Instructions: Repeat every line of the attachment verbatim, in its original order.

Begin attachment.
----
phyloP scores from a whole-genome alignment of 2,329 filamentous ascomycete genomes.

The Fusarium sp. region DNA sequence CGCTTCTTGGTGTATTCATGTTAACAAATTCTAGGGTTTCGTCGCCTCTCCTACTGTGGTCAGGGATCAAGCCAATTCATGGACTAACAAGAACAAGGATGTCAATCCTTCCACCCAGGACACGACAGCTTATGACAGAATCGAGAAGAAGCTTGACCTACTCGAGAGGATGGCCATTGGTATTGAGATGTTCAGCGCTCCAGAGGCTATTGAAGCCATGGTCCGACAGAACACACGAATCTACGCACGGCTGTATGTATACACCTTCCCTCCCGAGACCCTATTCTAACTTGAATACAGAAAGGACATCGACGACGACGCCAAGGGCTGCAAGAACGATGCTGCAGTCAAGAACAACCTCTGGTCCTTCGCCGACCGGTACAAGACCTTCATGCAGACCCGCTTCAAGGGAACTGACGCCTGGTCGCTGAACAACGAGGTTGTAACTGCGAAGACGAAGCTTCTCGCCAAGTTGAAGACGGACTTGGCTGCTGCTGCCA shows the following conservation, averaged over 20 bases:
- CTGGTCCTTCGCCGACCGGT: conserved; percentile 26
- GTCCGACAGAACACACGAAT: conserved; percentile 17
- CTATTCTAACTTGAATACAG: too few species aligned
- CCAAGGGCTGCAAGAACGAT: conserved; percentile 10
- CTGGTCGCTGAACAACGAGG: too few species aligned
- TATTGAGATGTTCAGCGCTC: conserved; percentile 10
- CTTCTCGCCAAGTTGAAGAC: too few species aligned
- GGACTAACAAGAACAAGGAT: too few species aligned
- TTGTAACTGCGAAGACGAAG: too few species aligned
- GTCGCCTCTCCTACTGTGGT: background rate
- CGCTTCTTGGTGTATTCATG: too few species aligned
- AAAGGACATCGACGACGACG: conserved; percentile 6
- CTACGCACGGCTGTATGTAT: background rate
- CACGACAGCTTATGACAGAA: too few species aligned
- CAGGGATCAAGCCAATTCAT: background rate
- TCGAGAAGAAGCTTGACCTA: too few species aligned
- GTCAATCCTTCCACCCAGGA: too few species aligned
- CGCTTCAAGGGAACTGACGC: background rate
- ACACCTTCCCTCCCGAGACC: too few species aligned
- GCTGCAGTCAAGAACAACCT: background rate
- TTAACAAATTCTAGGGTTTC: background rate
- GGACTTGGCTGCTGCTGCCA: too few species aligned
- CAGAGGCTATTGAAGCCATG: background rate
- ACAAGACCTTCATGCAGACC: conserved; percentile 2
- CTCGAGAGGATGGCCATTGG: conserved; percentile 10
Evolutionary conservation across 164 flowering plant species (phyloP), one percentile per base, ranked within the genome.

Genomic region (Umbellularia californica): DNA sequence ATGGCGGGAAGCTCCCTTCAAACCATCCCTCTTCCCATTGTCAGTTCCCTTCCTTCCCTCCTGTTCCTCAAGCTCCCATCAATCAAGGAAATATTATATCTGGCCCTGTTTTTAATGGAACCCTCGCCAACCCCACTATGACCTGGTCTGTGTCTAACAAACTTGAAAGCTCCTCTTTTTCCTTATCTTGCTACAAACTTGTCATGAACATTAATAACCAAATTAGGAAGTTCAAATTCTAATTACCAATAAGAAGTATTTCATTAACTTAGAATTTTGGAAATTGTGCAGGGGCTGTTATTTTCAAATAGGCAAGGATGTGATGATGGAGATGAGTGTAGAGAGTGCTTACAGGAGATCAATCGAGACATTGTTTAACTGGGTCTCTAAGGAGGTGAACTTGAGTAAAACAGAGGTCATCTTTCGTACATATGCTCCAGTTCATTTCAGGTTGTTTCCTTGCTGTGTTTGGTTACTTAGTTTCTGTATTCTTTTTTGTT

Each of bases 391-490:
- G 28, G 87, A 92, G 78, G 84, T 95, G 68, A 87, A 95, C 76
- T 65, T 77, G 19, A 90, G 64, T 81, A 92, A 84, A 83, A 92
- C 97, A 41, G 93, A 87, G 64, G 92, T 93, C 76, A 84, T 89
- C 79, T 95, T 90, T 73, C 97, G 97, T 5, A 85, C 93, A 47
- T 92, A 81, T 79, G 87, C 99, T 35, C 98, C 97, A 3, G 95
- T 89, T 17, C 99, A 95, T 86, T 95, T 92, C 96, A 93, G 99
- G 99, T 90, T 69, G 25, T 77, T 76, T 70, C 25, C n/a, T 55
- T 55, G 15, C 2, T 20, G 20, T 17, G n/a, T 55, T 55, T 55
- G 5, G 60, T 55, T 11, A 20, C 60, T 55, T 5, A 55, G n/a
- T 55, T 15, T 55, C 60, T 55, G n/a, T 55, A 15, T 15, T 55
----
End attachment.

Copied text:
phyloP scores from a whole-genome alignment of 2,329 filamentous ascomycete genomes.

The Fusarium sp. region DNA sequence CGCTTCTTGGTGTATTCATGTTAACAAATTCTAGGGTTTCGTCGCCTCTCCTACTGTGGTCAGGGATCAAGCCAATTCATGGACTAACAAGAACAAGGATGTCAATCCTTCCACCCAGGACACGACAGCTTATGACAGAATCGAGAAGAAGCTTGACCTACTCGAGAGGATGGCCATTGGTATTGAGATGTTCAGCGCTCCAGAGGCTATTGAAGCCATGGTCCGACAGAACACACGAATCTACGCACGGCTGTATGTATACACCTTCCCTCCCGAGACCCTATTCTAACTTGAATACAGAAAGGACATCGACGACGACGCCAAGGGCTGCAAGAACGATGCTGCAGTCAAGAACAACCTCTGGTCCTTCGCCGACCGGTACAAGACCTTCATGCAGACCCGCTTCAAGGGAACTGACGCCTGGTCGCTGAACAACGAGGTTGTAACTGCGAAGACGAAGCTTCTCGCCAAGTTGAAGACGGACTTGGCTGCTGCTGCCA shows the following conservation, averaged over 20 bases:
- CTGGTCCTTCGCCGACCGGT: conserved; percentile 26
- GTCCGACAGAACACACGAAT: conserved; percentile 17
- CTATTCTAACTTGAATACAG: too few species aligned
- CCAAGGGCTGCAAGAACGAT: conserved; percentile 10
- CTGGTCGCTGAACAACGAGG: too few species aligned
- TATTGAGATGTTCAGCGCTC: conserved; percentile 10
- CTTCTCGCCAAGTTGAAGAC: too few species aligned
- GGACTAACAAGAACAAGGAT: too few species aligned
- TTGTAACTGCGAAGACGAAG: too few species aligned
- GTCGCCTCTCCTACTGTGGT: background rate
- CGCTTCTTGGTGTATTCATG: too few species aligned
- AAAGGACATCGACGACGACG: conserved; percentile 6
- CTACGCACGGCTGTATGTAT: background rate
- CACGACAGCTTATGACAGAA: too few species aligned
- CAGGGATCAAGCCAATTCAT: background rate
- TCGAGAAGAAGCTTGACCTA: too few species aligned
- GTCAATCCTTCCACCCAGGA: too few species aligned
- CGCTTCAAGGGAACTGACGC: background rate
- ACACCTTCCCTCCCGAGACC: too few species aligned
- GCTGCAGTCAAGAACAACCT: background rate
- TTAACAAATTCTAGGGTTTC: background rate
- GGACTTGGCTGCTGCTGCCA: too few species aligned
- CAGAGGCTATTGAAGCCATG: background rate
- ACAAGACCTTCATGCAGACC: conserved; percentile 2
- CTCGAGAGGATGGCCATTGG: conserved; percentile 10
Evolutionary conservation across 164 flowering plant species (phyloP), one percentile per base, ranked within the genome.

Genomic region (Umbellularia californica): DNA sequence ATGGCGGGAAGCTCCCTTCAAACCATCCCTCTTCCCATTGTCAGTTCCCTTCCTTCCCTCCTGTTCCTCAAGCTCCCATCAATCAAGGAAATATTATATCTGGCCCTGTTTTTAATGGAACCCTCGCCAACCCCACTATGACCTGGTCTGTGTCTAACAAACTTGAAAGCTCCTCTTTTTCCTTATCTTGCTACAAACTTGTCATGAACATTAATAACCAAATTAGGAAGTTCAAATTCTAATTACCAATAAGAAGTATTTCATTAACTTAGAATTTTGGAAATTGTGCAGGGGCTGTTATTTTCAAATAGGCAAGGATGTGATGATGGAGATGAGTGTAGAGAGTGCTTACAGGAGATCAATCGAGACATTGTTTAACTGGGTCTCTAAGGAGGTGAACTTGAGTAAAACAGAGGTCATCTTTCGTACATATGCTCCAGTTCATTTCAGGTTGTTTCCTTGCTGTGTTTGGTTACTTAGTTTCTGTATTCTTTTTTGTT

Each of bases 391-490:
- G 28, G 87, A 92, G 78, G 84, T 95, G 68, A 87, A 95, C 76
- T 65, T 77, G 19, A 90, G 64, T 81, A 92, A 84, A 83, A 92
- C 97, A 41, G 93, A 87, G 64, G 92, T 93, C 76, A 84, T 89
- C 79, T 95, T 90, T 73, C 97, G 97, T 5, A 85, C 93, A 47
- T 92, A 81, T 79, G 87, C 99, T 35, C 98, C 97, A 3, G 95
- T 89, T 17, C 99, A 95, T 86, T 95, T 92, C 96, A 93, G 99
- G 99, T 90, T 69, G 25, T 77, T 76, T 70, C 25, C n/a, T 55
- T 55, G 15, C 2, T 20, G 20, T 17, G n/a, T 55, T 55, T 55
- G 5, G 60, T 55, T 11, A 20, C 60, T 55, T 5, A 55, G n/a
- T 55, T 15, T 55, C 60, T 55, G n/a, T 55, A 15, T 15, T 55